: Perception depends on both the current sensory input and on the preceding stimuli history, a mechanism referred to as serial dependence (SD). One interesting, and somewhat controversial, question is whether serial dependence originates at the perceptual stage, which should lead to a sensory improvement, or at a subsequent decisional stage, causing solely a bias. Here, we studied the effects of SD in a novel manner by leveraging on the human capacity to spontaneously assess the quality of sensory information. Two noisy-oriented Gabor stimuli were simultaneously presented along with two bars of the same orientation as the Gabor stimuli. Participants were asked to choose which Gabor stimulus to judge and then make a forced-choice judgment of its orientation by selecting the appropriate response bar. On all trials, one of the Gabor stimuli had the same orientation as the Gabor in the same position on the previous trial. We explored whether continuity in orientation and position affected choice and accuracy. Results show that continuity of orientation leads to a persistent (up to four back) accuracy advantage and a higher preference in the selection of stimuli with the same orientation, and this advantage accumulates over trials. In contrast, analysis of the continuity of the selected position indicated that participants had a strong tendency to choose stimuli in the same position, but this behavior did not lead to an improvement in accuracy.

Serial dependence improves performance and biases confidence-based decisions / Maldonado Moscoso, Paula A. ; Burr, David C. ; Cicchini, Guido Marco ;. - In: JOURNAL OF VISION. - ISSN 1534-7362. - ELETTRONICO. - 23:(2023), pp. 5.1-5.10. [10.1167/jov.23.7.5]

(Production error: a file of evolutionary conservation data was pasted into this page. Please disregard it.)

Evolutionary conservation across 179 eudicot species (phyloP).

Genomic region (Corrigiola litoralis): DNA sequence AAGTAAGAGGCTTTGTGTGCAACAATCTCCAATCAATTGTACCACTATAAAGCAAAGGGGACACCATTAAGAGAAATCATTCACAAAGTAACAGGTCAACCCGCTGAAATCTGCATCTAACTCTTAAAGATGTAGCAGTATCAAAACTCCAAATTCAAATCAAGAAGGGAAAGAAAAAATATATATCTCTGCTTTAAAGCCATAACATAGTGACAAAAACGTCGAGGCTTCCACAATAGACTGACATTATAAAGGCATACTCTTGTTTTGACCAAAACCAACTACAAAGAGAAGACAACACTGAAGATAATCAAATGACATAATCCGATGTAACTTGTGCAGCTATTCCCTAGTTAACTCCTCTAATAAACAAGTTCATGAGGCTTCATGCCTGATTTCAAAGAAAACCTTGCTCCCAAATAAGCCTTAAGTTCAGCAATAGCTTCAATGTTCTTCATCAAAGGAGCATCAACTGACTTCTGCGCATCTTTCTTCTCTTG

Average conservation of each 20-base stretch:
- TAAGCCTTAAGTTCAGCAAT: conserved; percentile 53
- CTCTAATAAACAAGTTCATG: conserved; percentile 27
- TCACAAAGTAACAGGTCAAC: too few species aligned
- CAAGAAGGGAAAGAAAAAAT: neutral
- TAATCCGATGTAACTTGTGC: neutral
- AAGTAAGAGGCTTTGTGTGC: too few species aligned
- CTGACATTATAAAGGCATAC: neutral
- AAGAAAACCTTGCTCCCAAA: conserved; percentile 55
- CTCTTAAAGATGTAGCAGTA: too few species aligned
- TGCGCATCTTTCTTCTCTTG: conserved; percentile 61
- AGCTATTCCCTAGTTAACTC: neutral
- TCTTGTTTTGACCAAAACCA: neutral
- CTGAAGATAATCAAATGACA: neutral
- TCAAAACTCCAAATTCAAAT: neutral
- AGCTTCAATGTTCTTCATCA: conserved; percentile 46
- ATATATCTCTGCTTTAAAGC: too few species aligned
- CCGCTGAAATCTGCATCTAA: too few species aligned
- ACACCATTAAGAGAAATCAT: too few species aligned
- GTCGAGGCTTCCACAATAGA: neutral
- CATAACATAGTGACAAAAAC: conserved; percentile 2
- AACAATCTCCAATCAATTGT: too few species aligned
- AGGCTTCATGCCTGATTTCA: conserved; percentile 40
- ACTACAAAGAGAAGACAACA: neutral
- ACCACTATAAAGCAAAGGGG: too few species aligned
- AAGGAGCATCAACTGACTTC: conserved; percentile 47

Serial dependence improves performance and biases confidence-based decisions

Maldonado Moscoso, Paula A.;Burr, David C.;Cicchini, Guido Marco
2023

Abstract

: Perception depends on both the current sensory input and on the preceding stimuli history, a mechanism referred to as serial dependence (SD). One interesting, and somewhat controversial, question is whether serial dependence originates at the perceptual stage, which should lead to a sensory improvement, or at a subsequent decisional stage, causing solely a bias. Here, we studied the effects of SD in a novel manner by leveraging on the human capacity to spontaneously assess the quality of sensory information. Two noisy-oriented Gabor stimuli were simultaneously presented along with two bars of the same orientation as the Gabor stimuli. Participants were asked to choose which Gabor stimulus to judge and then make a forced-choice judgment of its orientation by selecting the appropriate response bar. On all trials, one of the Gabor stimuli had the same orientation as the Gabor in the same position on the previous trial. We explored whether continuity in orientation and position affected choice and accuracy. Results show that continuity of orientation leads to a persistent (up to four back) accuracy advantage and a higher preference in the selection of stimuli with the same orientation, and this advantage accumulates over trials. In contrast, analysis of the continuity of the selected position indicated that participants had a strong tendency to choose stimuli in the same position, but this behavior did not lead to an improvement in accuracy.
2023
23
1
10
Maldonado Moscoso, Paula A. ; Burr, David C. ; Cicchini, Guido Marco ;
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Utilizza questo identificatore per citare o creare un link a questa risorsa: https://hdl.handle.net/2158/1350156
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